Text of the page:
Originally Posted by GailC
My friend is looking to obtain some cat and kitten for her farm and asked if I know of anyone who was any cats that would work for her.
I mentioned that my neighbors daughter has been (unfortunately) accumulating a fair amount of cats and that some had kittens.
We stopped there today but only my neighbor's son was around and he said there were now 18 cats and another one was pregnant. Yes, she was not getting any of these cats spayed/neutered. My neighbor wants to have as many new homes found for these cats as her daughter has been spending more time with her boyfriend and isn't around too much, but her daughter doesn't want to have new homes found for the cats.
We tried catching one of the kittens without much success as they aren't getting alot of human contact. Her son said if you shake the food bag they will come however.
So on Wed or Thursday we (my neighbor and I) will be trying to catch at least half of these cats for relocating. Will we need a carrier for each cat?? I'm thinking we could get two kittens in one carrier. We have 5 carriers available. I would think we should try to get the pregnant cat so after she has her litter she could get spayed.
What methods would work best some of these cats are kind of tame-should we try to relocate these cats??
I was afraid this situation was going to happen after I found out my neighbor's daughter had like 8 or 9 un-fixed cats last year.
Any info would be great.
I would choose humane traps over carriers....especially if these cats haven't had much socialization. What if a cat somehow manages to get out of the carrier?? In addition with humane traps, you don't risk having the cats scratch you or bite you as you try to get them inside a carrier. Plus, a vet can administer a sedative through the trap if necessary where as they would not be able to with a carrier. If there are friendly cats and very young kittens, you can certainly bring carriers...but I would also advise wearing protective clothing and thick gloves so that you do not end up having any of them bite you or scratch you out of fear.
BTW..is there a way to get a TNR organization involved so that ALL her cats get spayed...otherwise, the ones you live behind will just continue to breed.
As for relocation....you need to be prepared for the time that it takes to properly relocate cats. Alley Cat Allies has great information on relocating cats:
Upon arrival at the new locations, the cats must be
confined for two to three weeks. Confinement
allows the cats to adjust to the environment in safety
and to accept it as their new home. If set free upon
arrival, all cats will take off and attempt to return to
their former home. In addition to being dangerous
for the cat, who is now lost in unfamiliar territory, it
can be traumatic for a rescuer who has put a lot of
energy, money, and care into the relocation.
Transfer the cats from the traps to large cages or
cat playpens you have already installed in an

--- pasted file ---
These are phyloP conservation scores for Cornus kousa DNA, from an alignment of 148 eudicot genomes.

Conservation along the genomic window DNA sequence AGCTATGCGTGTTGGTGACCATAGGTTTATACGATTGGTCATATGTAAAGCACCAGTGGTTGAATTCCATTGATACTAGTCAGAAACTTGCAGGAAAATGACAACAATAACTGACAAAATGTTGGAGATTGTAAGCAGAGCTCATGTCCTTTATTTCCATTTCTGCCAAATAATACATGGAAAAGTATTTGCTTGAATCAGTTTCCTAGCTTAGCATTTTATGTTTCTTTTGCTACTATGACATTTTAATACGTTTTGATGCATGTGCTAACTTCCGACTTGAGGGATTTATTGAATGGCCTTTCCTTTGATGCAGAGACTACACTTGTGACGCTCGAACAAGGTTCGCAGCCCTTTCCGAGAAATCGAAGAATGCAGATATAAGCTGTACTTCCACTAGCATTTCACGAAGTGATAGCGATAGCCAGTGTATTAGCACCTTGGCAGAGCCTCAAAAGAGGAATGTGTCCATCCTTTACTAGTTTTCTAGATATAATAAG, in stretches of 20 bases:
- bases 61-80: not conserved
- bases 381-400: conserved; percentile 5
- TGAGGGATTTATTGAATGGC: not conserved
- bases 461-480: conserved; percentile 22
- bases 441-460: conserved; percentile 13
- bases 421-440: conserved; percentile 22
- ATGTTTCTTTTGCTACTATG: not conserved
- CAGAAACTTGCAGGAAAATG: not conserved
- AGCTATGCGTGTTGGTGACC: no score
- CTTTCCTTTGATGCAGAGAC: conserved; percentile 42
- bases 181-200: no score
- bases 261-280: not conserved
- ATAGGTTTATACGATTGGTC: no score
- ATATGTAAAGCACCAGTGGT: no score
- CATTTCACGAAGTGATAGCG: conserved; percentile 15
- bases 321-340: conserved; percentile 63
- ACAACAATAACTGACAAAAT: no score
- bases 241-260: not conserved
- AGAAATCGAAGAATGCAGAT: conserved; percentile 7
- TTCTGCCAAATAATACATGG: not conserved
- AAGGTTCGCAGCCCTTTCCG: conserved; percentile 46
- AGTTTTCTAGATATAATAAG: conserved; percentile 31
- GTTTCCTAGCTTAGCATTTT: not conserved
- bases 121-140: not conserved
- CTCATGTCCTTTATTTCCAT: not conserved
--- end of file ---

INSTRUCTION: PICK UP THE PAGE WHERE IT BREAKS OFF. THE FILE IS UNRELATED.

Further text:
environment with moderate temperatures—not too
hot or cold. Transfer each cat by placing the trap in
the playpen, then opening the trap door. Be sure the
playpen door is firmly closed when transferring the
cats or they may escape.
Alert the new caretaker that during the first day
or two, the cats may try to find a way out. Most cats
settle down in the cage after a day or two when
they realize that no harm will befall them.
While the cats are confined, they must have
clean water, fresh food, and clean (or scooped) litter
at least once, preferably twice, each day.
Practical Details of Feral Cat Relocation
Be skeptical if you are told the new barn is escapeproof
and that the cats cannot escape. Few, if any,
barns are truly escape-proof and feral cats are
escape artists. Always install cages/playpens for the
confinement period to ensure that the cats remain in
their new home.
Successful confinement periods range from two
to three weeks. A much longer confinement period
is unnecessary and unhealthy, and can jeopardize the
relocation project. If confined for too long, the cats
may run away upon release, from fear of being
Make sure the confinement area is located near a
place where the cats can hide once they are released
from the playpen. They will likely run and hide when
first released, but will reappear in a day or two.
Make sure the new caretaker will bond with the
cats by talking to them or by playing a radio softly to
get them used to human voices. People who make
an effort to communicate with cats have the most
If a cat escapes from the playpen, the caretaker
should set food and water out, then sprinkle used
litter (specifically feces) around the barn. Cats often
hide for a period of time but usually stay on the
premises. Leave plenty of food and water out to
encourage the escapee to stay close.
In addition to one humane box trap per cat, you will
n Large cages and/or cat playpens for the initial
confinement period at the new home. Cat
playpens are large and require more than one
person to install. (See Resources section for
details on ordering playpens.)
n Adequate litter boxes, litter, food, and dishes, so
you do not have to locate these items in an
unfamiliar area. Feeding cats canned food during
the confinement period appears to help them
accept their new home. Once they are released,
dry food is fine.
n An appropriate vehicle. Never transport trapped
cats in the trunk of a car or other unsafe or
unventilated vehicle compartment. Cover your
car seats with plastic, towels, or newspapers
before placing the cages/carriers in the vehicle.http://www.alleycat.org/pdf/relocate.pdf